Machinery Safety

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Legislation relating to machinery safety has evolved quickly over recent years.  From the general requirement to ‘securely fence all dangerous parts of machinery’ (e.g. Factories Act 1961), there are now a number of more extensive duties and responsibilities specified:-

(i)Health and Safety at Work etc. Act 1974: employers must ensure the safety of machinery, but so also must designers, manufacturers and suppliers.
(ii)Supply of Machinery (Safety) Regulations 1992 : this introduced an explicit requirement for manufacturers and suppliers to assess the risks arising during the lifetime of a machine.
(iii)Provision and Use of Work Equipment Regulations 1998.
(iV)Management of Health and Safety at Work Regulations 1999.

These latter two lay down much more specifically the areas of machine safety that employers should be addressing.


*The general principles of machinery safety can be placed in a hierarchy as follows:-

(i)identification of hazard(s)
(ii)elimination or reduction of hazard(s) by design
(iii)use of safeguards
(iv)use of safe working practices.

*Machinery hazards can include the following:-



  • from the movement of machinery parts (i.e. rotary, sliding or reciprocating)
  • entanglement or catching (e.g. hair, clothing, jewellery)
  • friction and abrasion
  • cutting
  • shearing
  • stabbing and puncture
  • impact
  • crushing
  • drawing in
  • compressed air/high pressure fluid.



  • access problems (e.g. obstructions/projections)
  • handling and lifting
  • electrical
  • chemical
  • fire and explosion
  • noise and vibration
  • temperature
  • radiation

Miscellaneous related safety considerations include suitability of controls (including start, stop and emergency stop controls); type and effectiveness of braking systems; feeding devices; workholding devices; lubrication; stability; lighting; safety colours and symbols; access.  The British Standard (BS5304) ‘Safety of Machinery’ provides ergonomic data that establishes safe reach distances for use with guards.


The selection of safeguards will be influenced by whether access to the danger area is required during normal operation:-

If NOT can use:-Fixed enclosing guard

Fixed distance guard

Interlocking guard

If YES can use:-Interlocking guard

Automatic guard

Trip device

Adjustable guard

Self-adjusting guard

2-hand control device ONLY if hold-to-run control the above cannot be used

Guard designs


(A)Fixed guard – no moving parts; robust; tools needed to remove; preferably captive fastenings e.g. fixed enclosing guard or fixed distance guard.
(B)Interlocking guard – movable part(s); movement is inter-connected with the power/control system so that until the guard is closed the power is interrupted OR guard stops locked closed until risk of injury has passed; may be of mechanical, electrical, hydraulic or pneumatic type; need to minimise risk of ‘fail to danger’ and mustn’t be readily defeatable.
(C)Automatic guard – moved into position automatically by the machine; physically removes from the danger area any part of a person exposed to danger.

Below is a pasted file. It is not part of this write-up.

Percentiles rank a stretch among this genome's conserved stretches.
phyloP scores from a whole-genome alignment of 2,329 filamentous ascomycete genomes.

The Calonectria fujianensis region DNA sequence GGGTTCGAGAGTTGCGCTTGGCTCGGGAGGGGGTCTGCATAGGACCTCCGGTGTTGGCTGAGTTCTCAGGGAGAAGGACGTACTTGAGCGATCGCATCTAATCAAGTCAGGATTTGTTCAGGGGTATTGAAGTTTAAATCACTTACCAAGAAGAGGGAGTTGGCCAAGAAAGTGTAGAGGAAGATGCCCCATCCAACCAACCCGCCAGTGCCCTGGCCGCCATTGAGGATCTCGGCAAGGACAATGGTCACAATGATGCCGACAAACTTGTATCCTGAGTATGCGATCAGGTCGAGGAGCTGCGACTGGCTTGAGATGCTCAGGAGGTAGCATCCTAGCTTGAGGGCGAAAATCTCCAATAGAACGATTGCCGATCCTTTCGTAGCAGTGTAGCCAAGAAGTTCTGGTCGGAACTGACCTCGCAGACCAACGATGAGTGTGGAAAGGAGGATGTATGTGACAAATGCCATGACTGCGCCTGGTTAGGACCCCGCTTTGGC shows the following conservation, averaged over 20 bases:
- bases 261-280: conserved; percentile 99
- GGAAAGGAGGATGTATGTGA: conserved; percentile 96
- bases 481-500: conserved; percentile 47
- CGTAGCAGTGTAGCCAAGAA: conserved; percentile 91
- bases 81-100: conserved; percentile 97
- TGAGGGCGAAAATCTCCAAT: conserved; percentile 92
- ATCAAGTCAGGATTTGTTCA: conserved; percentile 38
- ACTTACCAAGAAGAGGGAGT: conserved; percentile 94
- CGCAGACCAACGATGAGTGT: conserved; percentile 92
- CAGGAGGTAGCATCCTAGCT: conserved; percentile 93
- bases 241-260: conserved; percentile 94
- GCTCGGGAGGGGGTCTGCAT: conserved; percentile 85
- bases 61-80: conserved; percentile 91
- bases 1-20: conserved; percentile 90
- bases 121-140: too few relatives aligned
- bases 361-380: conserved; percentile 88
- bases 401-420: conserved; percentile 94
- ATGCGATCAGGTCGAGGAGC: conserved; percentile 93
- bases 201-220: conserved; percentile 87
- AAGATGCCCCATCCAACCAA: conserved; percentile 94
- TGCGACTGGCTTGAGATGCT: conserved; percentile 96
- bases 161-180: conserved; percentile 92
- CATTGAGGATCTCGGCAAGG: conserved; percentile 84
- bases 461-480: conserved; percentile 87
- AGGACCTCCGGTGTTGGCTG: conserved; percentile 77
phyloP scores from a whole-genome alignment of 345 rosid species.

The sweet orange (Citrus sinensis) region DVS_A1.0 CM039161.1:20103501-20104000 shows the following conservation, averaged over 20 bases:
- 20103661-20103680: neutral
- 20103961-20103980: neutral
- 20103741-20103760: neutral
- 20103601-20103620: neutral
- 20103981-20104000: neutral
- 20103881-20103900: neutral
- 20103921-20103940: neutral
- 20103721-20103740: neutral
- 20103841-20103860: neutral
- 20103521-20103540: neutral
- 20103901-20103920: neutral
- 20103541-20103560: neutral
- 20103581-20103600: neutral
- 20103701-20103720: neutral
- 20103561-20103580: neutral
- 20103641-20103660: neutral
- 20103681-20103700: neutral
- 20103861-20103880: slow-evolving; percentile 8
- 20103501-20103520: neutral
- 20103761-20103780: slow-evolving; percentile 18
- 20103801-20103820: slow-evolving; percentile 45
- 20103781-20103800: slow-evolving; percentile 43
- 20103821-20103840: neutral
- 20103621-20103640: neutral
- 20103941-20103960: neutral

(D)Adjustable guard (e.g. woodworking machines) – may be fixed or movable but the adjustment remains fixed during operation; need regular maintenance of the fixing arrangements.
(E)Self-adjusting guard – may be fixed or movable and adjusts to accommodate the passage of the material.
(F)False table – where power operated feed table carries material to the operating point of the machine.

Safe working practices (in addition to the provision of efficient and effective guarding) should include:-

ensuring safe access
a good standard of house keeping
provision/display of suitable warning notices
procedures for emergency isolation and dissipation
adequate degree of supervision (which generally increases with risk, up to written procedures and permit-to-work systems)
adequate information, instruction and training for operators and supervisors
.-.effective maintenance (& keeping of records) by competent persons.  (NB Safe working procedures for maintenance and cleaning are required.  This will include effective isolation or locking off, not just switching off).


1.Have you carried out risk assessments for all machinery used at your premises?YES/NO
2.Have suitable precautions been taken to safeguard persons against any hazard identified in the risk assessments above?YES/NO
3.Are your machines subject to effective maintenance procedures carried out by a competent person, and are records of such maintenance kept available?YES/NO
4.Is machinery safety enhanced through such factors as good lighting, access, housekeeping, warning notices and procedures for emergency isolation?YES/NO
5.Do you provide sufficient information, instruction, training and supervision for all employees working with machinery?YES/NO


NBThere is extensive guidance available on machinery safety.  Below are listed two useful publications and a listing of some specific areas of interest for which numerous guidance documents are available. Further information or guidance on these can be sought from your enforcing authority.


1.British Standard Code of Practice BS5304: 1988 – Safety of Machinery
2.Machinery Safety : The risk-based approach (practical guidelines on risk assessment, standards and legislation) – Hani Raafat – published by Technical Communications (Publishing) Limited, PO Box 6, Hitchin, Herts  SG5 2DB -Tel/Fax : (01462) 437075.

Specific Areas

(A)Metal working
  • -drilling machines
  • -abrasive wheels
  • -machine tools
  • -milling machines
(B)Food industry-catering; food manufacture.
(C)Agriculture e.g. chainsaws, PTO shafts/tractors.
(D)Woodworking machines.

Free leaflets are available for downloading at the HSE web site